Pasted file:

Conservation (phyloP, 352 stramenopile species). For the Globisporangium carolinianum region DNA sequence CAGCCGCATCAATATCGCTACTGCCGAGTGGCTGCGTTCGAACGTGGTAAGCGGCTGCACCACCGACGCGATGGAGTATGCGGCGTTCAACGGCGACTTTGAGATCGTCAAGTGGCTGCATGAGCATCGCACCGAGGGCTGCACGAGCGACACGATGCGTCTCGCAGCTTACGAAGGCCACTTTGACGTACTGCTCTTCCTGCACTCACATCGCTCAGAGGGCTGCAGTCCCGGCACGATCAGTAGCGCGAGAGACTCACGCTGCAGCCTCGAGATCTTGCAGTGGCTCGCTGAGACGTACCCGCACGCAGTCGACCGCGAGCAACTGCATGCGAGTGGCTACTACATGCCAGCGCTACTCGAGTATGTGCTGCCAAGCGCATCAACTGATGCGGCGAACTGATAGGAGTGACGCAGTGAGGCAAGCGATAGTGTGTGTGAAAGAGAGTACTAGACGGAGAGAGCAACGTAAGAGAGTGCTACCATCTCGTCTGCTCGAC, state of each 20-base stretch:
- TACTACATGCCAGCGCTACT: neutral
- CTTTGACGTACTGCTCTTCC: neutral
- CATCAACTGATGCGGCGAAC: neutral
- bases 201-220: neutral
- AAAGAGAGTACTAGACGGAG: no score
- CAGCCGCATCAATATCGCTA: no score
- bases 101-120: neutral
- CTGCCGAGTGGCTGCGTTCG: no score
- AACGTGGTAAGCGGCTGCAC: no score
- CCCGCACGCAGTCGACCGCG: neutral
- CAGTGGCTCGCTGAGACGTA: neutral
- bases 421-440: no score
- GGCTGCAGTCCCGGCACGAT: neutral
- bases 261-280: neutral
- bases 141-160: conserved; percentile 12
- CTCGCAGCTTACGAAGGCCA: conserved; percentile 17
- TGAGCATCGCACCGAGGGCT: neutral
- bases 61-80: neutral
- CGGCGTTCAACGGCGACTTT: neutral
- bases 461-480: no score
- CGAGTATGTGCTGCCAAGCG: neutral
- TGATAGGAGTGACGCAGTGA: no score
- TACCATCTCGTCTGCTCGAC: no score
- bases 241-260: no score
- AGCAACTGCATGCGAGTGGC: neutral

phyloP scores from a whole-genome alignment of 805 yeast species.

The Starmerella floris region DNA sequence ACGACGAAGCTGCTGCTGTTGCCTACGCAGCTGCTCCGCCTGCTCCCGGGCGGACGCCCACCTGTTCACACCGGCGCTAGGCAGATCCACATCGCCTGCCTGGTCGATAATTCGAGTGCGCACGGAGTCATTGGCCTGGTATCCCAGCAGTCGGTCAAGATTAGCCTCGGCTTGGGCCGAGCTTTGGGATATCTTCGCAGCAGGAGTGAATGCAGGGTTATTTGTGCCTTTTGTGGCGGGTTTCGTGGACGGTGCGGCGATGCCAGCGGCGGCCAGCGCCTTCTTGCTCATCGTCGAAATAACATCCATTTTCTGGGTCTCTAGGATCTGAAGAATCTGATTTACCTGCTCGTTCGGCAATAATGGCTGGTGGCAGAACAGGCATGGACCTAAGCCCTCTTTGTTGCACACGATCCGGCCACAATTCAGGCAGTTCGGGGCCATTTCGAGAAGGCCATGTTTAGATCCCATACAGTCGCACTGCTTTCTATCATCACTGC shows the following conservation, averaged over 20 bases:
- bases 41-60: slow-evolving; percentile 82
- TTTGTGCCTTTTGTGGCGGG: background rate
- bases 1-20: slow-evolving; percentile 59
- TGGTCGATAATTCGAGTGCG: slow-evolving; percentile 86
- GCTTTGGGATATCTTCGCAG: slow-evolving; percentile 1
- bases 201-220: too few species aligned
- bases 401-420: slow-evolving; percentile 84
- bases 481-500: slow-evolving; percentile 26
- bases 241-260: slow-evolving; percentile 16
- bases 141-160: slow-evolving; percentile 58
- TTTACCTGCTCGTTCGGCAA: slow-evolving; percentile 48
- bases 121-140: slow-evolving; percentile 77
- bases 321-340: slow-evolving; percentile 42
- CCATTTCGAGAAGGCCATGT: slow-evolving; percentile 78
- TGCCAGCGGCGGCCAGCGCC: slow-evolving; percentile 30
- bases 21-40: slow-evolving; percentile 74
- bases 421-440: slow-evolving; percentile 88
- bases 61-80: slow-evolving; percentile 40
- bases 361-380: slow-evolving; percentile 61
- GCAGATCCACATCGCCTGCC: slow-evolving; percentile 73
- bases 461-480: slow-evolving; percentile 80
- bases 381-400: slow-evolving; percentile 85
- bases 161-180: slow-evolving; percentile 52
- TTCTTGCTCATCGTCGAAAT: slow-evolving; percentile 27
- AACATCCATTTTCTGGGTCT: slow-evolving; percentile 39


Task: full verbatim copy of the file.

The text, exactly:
Conservation (phyloP, 352 stramenopile species). For the Globisporangium carolinianum region DNA sequence CAGCCGCATCAATATCGCTACTGCCGAGTGGCTGCGTTCGAACGTGGTAAGCGGCTGCACCACCGACGCGATGGAGTATGCGGCGTTCAACGGCGACTTTGAGATCGTCAAGTGGCTGCATGAGCATCGCACCGAGGGCTGCACGAGCGACACGATGCGTCTCGCAGCTTACGAAGGCCACTTTGACGTACTGCTCTTCCTGCACTCACATCGCTCAGAGGGCTGCAGTCCCGGCACGATCAGTAGCGCGAGAGACTCACGCTGCAGCCTCGAGATCTTGCAGTGGCTCGCTGAGACGTACCCGCACGCAGTCGACCGCGAGCAACTGCATGCGAGTGGCTACTACATGCCAGCGCTACTCGAGTATGTGCTGCCAAGCGCATCAACTGATGCGGCGAACTGATAGGAGTGACGCAGTGAGGCAAGCGATAGTGTGTGTGAAAGAGAGTACTAGACGGAGAGAGCAACGTAAGAGAGTGCTACCATCTCGTCTGCTCGAC, state of each 20-base stretch:
- TACTACATGCCAGCGCTACT: neutral
- CTTTGACGTACTGCTCTTCC: neutral
- CATCAACTGATGCGGCGAAC: neutral
- bases 201-220: neutral
- AAAGAGAGTACTAGACGGAG: no score
- CAGCCGCATCAATATCGCTA: no score
- bases 101-120: neutral
- CTGCCGAGTGGCTGCGTTCG: no score
- AACGTGGTAAGCGGCTGCAC: no score
- CCCGCACGCAGTCGACCGCG: neutral
- CAGTGGCTCGCTGAGACGTA: neutral
- bases 421-440: no score
- GGCTGCAGTCCCGGCACGAT: neutral
- bases 261-280: neutral
- bases 141-160: conserved; percentile 12
- CTCGCAGCTTACGAAGGCCA: conserved; percentile 17
- TGAGCATCGCACCGAGGGCT: neutral
- bases 61-80: neutral
- CGGCGTTCAACGGCGACTTT: neutral
- bases 461-480: no score
- CGAGTATGTGCTGCCAAGCG: neutral
- TGATAGGAGTGACGCAGTGA: no score
- TACCATCTCGTCTGCTCGAC: no score
- bases 241-260: no score
- AGCAACTGCATGCGAGTGGC: neutral

phyloP scores from a whole-genome alignment of 805 yeast species.

The Starmerella floris region DNA sequence ACGACGAAGCTGCTGCTGTTGCCTACGCAGCTGCTCCGCCTGCTCCCGGGCGGACGCCCACCTGTTCACACCGGCGCTAGGCAGATCCACATCGCCTGCCTGGTCGATAATTCGAGTGCGCACGGAGTCATTGGCCTGGTATCCCAGCAGTCGGTCAAGATTAGCCTCGGCTTGGGCCGAGCTTTGGGATATCTTCGCAGCAGGAGTGAATGCAGGGTTATTTGTGCCTTTTGTGGCGGGTTTCGTGGACGGTGCGGCGATGCCAGCGGCGGCCAGCGCCTTCTTGCTCATCGTCGAAATAACATCCATTTTCTGGGTCTCTAGGATCTGAAGAATCTGATTTACCTGCTCGTTCGGCAATAATGGCTGGTGGCAGAACAGGCATGGACCTAAGCCCTCTTTGTTGCACACGATCCGGCCACAATTCAGGCAGTTCGGGGCCATTTCGAGAAGGCCATGTTTAGATCCCATACAGTCGCACTGCTTTCTATCATCACTGC shows the following conservation, averaged over 20 bases:
- bases 41-60: slow-evolving; percentile 82
- TTTGTGCCTTTTGTGGCGGG: background rate
- bases 1-20: slow-evolving; percentile 59
- TGGTCGATAATTCGAGTGCG: slow-evolving; percentile 86
- GCTTTGGGATATCTTCGCAG: slow-evolving; percentile 1
- bases 201-220: too few species aligned
- bases 401-420: slow-evolving; percentile 84
- bases 481-500: slow-evolving; percentile 26
- bases 241-260: slow-evolving; percentile 16
- bases 141-160: slow-evolving; percentile 58
- TTTACCTGCTCGTTCGGCAA: slow-evolving; percentile 48
- bases 121-140: slow-evolving; percentile 77
- bases 321-340: slow-evolving; percentile 42
- CCATTTCGAGAAGGCCATGT: slow-evolving; percentile 78
- TGCCAGCGGCGGCCAGCGCC: slow-evolving; percentile 30
- bases 21-40: slow-evolving; percentile 74
- bases 421-440: slow-evolving; percentile 88
- bases 61-80: slow-evolving; percentile 40
- bases 361-380: slow-evolving; percentile 61
- GCAGATCCACATCGCCTGCC: slow-evolving; percentile 73
- bases 461-480: slow-evolving; percentile 80
- bases 381-400: slow-evolving; percentile 85
- bases 161-180: slow-evolving; percentile 52
- TTCTTGCTCATCGTCGAAAT: slow-evolving; percentile 27
- AACATCCATTTTCTGGGTCT: slow-evolving; percentile 39